What do Theodore Roosevelt, Thomas Jefferson, Charles Darwin, Benjamin Franklin, and Ralph Waldo Emerson all have in common? All of these men committed to a daily journal. The list of famous and accomplished people who kept journals far outweighs the list of those who did not. So what makes journaling such a powerful tool in accomplishing the life you dream of?
Journaling helps you to:
1. Commit to yourself
There is a lot of shame that revolves around selfishness, but the more you know about yourself, the more you can help others. People who haven’t journaled often mistake the activity for self indulgence, but it’s actually an important step in sharing your most potent self with the world.
The most successful people are the ones who had their own backs when everyone else laughed or criticized them. Making a daily habit of journaling helps you remind yourself that no matter what mistakes you made or where you fell short, you’ll always be in your corner and expecting great things.
2. Process your emotions
Being successful is an inherently stressful business. You’re called to peak performance for most of your waking hours, and the important decisions you face in expanding your agency can be a mountain of stress that you must face in order to succeed. So successful people are, among other things, exceptional in their ability to handle stress and process their emotions. It’s no coincidence that journaling has been scientifically proven to reduce stress and increase happiness.
To get the full benefit, examine the worst and best events throughout the day. Even if something made you want to crawl in a hole and die, confronting it in your journal will help you move through the emotion and increase your resilience. Don’t forget to mention your accomplishments either; simply acknowledging what you have done will help you to integrate success into your identity.
3. Increase your memory
Successful people are, for the most part, mindful people. They achieved their high offices by paying attention to detail and remembering the important things, from the name of a secretary to the most important topics of their greatest speech.
Though some people are born with eidetic memory, the rest of us can improve every day with practice. Committing to a daily journal in the evening will strengthen your recall about the small details that make life rich and colorful, greatly improving your functional memory.
4. Practice vulnerability
The following is a quote from successful journal-keeper, Teddy Roosevelt:
It is not the critic who counts; not the man who points out how the strong man stumbles, or where the doer of deeds could have done them better. The credit belongs to the man who is actually in the arena, whose face is marred by dust and sweat and blood; who strives valiantly; who errs, who comes short again and again, because there is no effort without error and shortcoming; but who does actually strive to do the deeds; who knows great enthusiasms, the great devotions; who spends himself in a worthy cause; who at the best knows in the end the triumph of high achievement, and who at the worst, if he fails, at least fails while daring greatly, so that his place shall never be with those cold and timid souls who neither know victory nor defeat.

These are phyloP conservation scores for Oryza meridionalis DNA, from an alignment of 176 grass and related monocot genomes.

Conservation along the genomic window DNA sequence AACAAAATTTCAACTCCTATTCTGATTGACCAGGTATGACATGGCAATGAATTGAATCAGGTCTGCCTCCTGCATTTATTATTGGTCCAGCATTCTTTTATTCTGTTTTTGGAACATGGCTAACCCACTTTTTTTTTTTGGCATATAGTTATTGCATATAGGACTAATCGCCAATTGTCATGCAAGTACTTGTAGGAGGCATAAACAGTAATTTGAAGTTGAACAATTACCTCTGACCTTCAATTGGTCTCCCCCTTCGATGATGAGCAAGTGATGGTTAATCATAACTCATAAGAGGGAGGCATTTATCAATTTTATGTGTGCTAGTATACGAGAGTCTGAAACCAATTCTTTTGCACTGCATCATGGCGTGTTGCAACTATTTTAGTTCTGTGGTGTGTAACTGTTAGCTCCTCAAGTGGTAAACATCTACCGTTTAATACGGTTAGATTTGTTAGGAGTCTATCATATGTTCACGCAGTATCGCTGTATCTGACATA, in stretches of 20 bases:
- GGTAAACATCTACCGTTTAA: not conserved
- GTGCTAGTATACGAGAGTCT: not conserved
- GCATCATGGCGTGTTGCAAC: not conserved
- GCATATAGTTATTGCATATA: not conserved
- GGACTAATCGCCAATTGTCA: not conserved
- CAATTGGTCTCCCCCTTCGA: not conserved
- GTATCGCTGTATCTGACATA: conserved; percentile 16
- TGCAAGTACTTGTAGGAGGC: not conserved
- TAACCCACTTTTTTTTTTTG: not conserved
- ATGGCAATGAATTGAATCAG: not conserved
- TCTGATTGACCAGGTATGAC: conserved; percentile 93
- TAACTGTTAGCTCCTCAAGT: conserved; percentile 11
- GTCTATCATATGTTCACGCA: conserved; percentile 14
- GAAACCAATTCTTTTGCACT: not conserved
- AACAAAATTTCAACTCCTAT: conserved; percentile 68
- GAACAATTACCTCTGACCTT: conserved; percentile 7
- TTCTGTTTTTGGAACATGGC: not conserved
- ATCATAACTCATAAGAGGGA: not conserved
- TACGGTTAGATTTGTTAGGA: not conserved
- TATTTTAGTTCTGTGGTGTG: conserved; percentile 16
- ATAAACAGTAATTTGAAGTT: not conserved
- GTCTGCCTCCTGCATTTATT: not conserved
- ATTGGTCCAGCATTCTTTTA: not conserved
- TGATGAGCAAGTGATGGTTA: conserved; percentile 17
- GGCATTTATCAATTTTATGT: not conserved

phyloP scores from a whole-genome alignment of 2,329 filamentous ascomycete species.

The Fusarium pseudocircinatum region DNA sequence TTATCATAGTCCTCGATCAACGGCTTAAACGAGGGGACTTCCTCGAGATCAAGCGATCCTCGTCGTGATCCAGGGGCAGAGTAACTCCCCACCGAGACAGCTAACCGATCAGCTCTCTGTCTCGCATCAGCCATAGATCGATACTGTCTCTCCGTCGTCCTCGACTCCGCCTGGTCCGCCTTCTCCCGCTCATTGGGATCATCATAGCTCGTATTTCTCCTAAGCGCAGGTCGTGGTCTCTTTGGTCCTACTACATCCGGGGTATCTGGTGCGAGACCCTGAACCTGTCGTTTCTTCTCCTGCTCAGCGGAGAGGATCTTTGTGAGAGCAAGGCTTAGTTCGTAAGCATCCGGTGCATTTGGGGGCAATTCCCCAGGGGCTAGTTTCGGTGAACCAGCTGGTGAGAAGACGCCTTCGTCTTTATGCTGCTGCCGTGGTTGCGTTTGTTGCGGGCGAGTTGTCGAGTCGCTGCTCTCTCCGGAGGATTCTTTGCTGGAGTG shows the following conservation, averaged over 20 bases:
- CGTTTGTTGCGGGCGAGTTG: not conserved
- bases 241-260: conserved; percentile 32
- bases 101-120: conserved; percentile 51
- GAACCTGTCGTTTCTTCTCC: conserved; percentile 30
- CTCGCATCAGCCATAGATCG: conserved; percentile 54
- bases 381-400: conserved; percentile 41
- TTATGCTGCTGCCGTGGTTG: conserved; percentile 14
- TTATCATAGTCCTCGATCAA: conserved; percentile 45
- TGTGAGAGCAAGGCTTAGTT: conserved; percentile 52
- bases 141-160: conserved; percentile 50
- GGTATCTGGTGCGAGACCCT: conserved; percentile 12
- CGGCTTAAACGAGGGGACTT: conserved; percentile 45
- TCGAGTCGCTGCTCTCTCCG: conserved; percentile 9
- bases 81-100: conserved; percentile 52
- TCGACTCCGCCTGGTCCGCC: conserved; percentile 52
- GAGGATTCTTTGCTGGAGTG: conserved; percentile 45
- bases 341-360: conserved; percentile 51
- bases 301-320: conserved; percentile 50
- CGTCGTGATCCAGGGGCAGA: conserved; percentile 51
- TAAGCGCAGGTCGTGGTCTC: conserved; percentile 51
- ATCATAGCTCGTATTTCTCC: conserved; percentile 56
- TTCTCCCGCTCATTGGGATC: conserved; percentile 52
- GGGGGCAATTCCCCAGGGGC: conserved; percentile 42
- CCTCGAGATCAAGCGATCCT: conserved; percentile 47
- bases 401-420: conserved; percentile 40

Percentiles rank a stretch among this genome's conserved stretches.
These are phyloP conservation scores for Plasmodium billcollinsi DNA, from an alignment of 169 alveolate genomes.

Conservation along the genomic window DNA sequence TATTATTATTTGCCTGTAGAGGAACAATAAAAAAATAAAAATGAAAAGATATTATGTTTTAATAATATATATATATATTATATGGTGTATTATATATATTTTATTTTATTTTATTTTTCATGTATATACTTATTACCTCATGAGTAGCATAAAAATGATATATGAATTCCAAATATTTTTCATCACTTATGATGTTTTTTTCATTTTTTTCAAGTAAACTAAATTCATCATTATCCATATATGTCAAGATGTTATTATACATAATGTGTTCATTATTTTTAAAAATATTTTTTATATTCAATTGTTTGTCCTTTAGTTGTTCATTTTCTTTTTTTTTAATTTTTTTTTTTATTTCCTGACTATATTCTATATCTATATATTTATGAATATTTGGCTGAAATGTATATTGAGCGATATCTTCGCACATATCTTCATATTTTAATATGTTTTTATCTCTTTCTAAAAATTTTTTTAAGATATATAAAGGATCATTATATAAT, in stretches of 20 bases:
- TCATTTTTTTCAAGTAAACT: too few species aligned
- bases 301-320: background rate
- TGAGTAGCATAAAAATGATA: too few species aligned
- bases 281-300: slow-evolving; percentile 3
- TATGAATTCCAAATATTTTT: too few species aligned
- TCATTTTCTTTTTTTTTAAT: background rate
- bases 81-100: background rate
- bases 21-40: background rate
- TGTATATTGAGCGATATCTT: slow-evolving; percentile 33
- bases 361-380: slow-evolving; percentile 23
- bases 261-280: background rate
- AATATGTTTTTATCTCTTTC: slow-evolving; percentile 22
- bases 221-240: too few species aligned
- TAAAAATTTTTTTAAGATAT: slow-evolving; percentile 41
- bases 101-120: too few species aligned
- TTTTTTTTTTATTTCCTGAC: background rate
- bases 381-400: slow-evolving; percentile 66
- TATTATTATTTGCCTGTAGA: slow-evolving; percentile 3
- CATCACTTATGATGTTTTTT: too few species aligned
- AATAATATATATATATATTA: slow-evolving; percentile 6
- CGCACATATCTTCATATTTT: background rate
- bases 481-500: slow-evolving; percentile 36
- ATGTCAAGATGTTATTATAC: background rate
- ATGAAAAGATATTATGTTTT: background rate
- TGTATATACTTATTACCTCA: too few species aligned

The man that Teddy is talking about here is a vulnerable and courageous man, and those two words go hand in hand. The man in the arena has opened himself up to ridicule and pain, but in doing so, he also finds the greatest success imaginable.
Perhaps the best way to train yourself to be vulnerable is to acknowledge your own shortcomings. It is only through vulnerability that you can admit mistakes, and it is through courage that you change your actions. The most successful people are those who have failed 1,000 times to achieve one success. Only through admitting error can you improve upon it for success, and this is where vulnerability comes in.
Journaling about your accomplishments and failures will help you gain a critical insight reserved for the truly successful: You are not your actions. No matter how well you do, you can always do better. The vulnerability engendered through journaling is the seat of resilience and accomplishment.
5. Achieve goals
“Setting goals is the first step in turning the invisible into the visible.” — Tony Robbins
The best thing about journaling is that your invisible dreams and goals are poured out right in front of you, clear as day. Cataloging your efforts gives you a detailed map you can refer to when you are uncertain, and that will lend concreteness to everything you do.
The hardest thing about succeeding in anything is keeping momentum. Keeping an active dialogue about your achievements, failures, and efforts will give you the momentum you need to persist when things get tough. Even if there were no other benefit to journaling, and the activity itself led to welts and bruises and pain, it would be worthwhile for it’s utility in taking ownership of your goals and making your dreams come true.
Journaling has been a staple of some of the most successful men and women in history, and now you know that isn’t a coincidence; successful people journal. Try carving out 15 to 20 minutes each night to improve your fulfillment in life.